Widely acclaimed for his work completing Robert Jordan’s Wheel of Time saga, Brandon Sanderson now begins a grand cycle of his own, one every bit as ambitious and immersive.
Roshar is a world of stone and storms. Uncanny tempests of incredible power sweep across the rocky terrain so frequently that they have shaped ecology and civilization alike. Animals hide in shells, trees pull in branches, and grass retracts into the soilless ground. Cities are built only where the topography offers shelter.
It has been centuries since the fall of the 10 consecrated orders known as the Knights Radiant, but their Shardblades and Shardplate remain: mystical swords and suits of armor that transform ordinary men into near-invincible warriors. Wars were fought for them, and won by them. One such war rages on the Shattered Plains. There, Kaladin has been reduced to slavery. In a war that makes no sense, where 10 armies fight separately against a single foe, he struggles to save his men and to fathom the leaders who consider them expendable.
Brightlord Dalinar Kholin commands one of those other armies. Like his brother, the late king, he is fascinated by an ancient text called The Way of Kings. Troubled by visions of ancient times and the Knights Radiant, he has begun to doubt his own sanity.
Across the ocean, an untried young woman named Shallan seeks to train under an eminent scholar and notorious heretic, Dalinar’s niece, Jasnah. Though she genuinely loves learning, Shallan’s motives are less than pure. As she plans a daring theft, her research for Jasnah hints at secrets of the Knights Radiant and the true cause of the war.
©2010 Dragonsteel Entertaiment, LLC (P)2010 Macmillan Audio
One of the best audio books i have listened too
Night Angel Trilogy by Brent Weeks
Kaladin jumping into battle shining with stormlight while his brave bridge crew moved into position to save Dalinar
Made me laugh and swell with emotions as characters evolved and interacted
Currently won't play past chapter 45 for me. Waiting for word from tech support and then i'll rate it again.
The story seems a bit slow. I understand character development and so forth, but it seems like Sanderson went into this with the idea of writing a really, really long series and is having trouble finding enough interesting ideas to fill the pages. It might pick up in the second book, but for the time being I'm exhausted just trying to get through this one so I'm going to sit out for a while.
If you have not read Sanderson before I would recommend the Mistborn series over this one.
I won't lie. I bought this audiobook because it was long and I thought the sequels were already written. (Yeah, yeah, I know. I read too many reviews in a row and got all turned around.) So, now I'm in the same dang position I was to begin with: waiting impatiently for the next book to be written.
First, the voice actors. This is one of those books that switches between two voice actors, depending on whether the chapter's focal character is male or female. I found Michael Kramer's style a little annoying in the beginning - he pauses too much or something - but I got over it. Now, I'm sure I'll feel like all BS books must be read by him. Kate Reading is simply a narrator I don't notice that much. Which is classy. She doesn't intrude on the narrative.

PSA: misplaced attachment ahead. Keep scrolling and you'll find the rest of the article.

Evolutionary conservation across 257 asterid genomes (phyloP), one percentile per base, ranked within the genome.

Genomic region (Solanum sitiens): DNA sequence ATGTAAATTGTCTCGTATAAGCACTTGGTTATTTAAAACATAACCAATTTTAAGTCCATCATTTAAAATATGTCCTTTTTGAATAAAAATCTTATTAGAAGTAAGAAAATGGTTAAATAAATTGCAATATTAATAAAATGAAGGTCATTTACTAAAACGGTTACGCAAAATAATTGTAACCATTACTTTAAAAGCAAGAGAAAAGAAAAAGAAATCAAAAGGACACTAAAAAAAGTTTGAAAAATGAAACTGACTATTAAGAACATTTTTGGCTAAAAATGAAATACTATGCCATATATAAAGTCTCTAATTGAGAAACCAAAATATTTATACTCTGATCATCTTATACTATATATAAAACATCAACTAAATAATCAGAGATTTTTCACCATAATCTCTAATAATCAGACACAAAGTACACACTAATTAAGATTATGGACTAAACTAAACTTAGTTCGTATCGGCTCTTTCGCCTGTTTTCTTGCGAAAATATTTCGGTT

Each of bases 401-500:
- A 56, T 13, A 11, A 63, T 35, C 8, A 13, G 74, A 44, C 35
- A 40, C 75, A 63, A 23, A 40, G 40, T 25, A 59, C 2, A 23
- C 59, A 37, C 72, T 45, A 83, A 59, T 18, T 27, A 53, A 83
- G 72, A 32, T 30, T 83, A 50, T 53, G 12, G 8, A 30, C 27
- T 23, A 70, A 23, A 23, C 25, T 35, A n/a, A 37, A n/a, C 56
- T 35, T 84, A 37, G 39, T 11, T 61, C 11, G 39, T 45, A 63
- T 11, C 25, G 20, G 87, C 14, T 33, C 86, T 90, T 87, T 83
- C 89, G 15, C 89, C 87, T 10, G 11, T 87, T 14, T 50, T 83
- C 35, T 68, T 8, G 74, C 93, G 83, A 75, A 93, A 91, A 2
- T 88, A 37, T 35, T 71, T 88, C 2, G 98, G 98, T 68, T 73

This is my first Brandon Sanderson book (in case you didn't get that from my intro) and I have to admit I enjoyed it for more than just it's vast page numbers. It uses the device of far-flung characters revealed to be intertwined. This tactic can feel either exasperatingly contrived or mesmerizing, and in this book it really works. The story is just so complex that by the time things start coming together you aren't really sure whether you want your favorite characters to meet or not.
Sanderson invests a lot of time in developing an intricate world, but he doesn't get all top heavy with the history, like so many fantasy writers. He also provides plenty of juicy details about social customs, technologies, politics and language. I still think Patrick Rothfuss is king of 'fictional culture' writing, but I was intrigued by many of Sanderson's ideas. He can be most interesting when he merely hints at a fully imagined city you might never get to visit. And some bits are just plain scary. I have to admit, though, that I might have gotten a little stormed out, by all the storming storms, by the end of the tale. But I kind of miss it, too... lol.
The stories were hard to follow because they were too far apart to remember the characters, there was way too much fighting in an audible book, and it was boring. I loved the Mistborn series and was very disappointed with this book. Maybe it was because I am female but I just couldn't stand one more bridge battle. I only stop reading or listening to a book that I have bought about once every two years. I couldn't continue.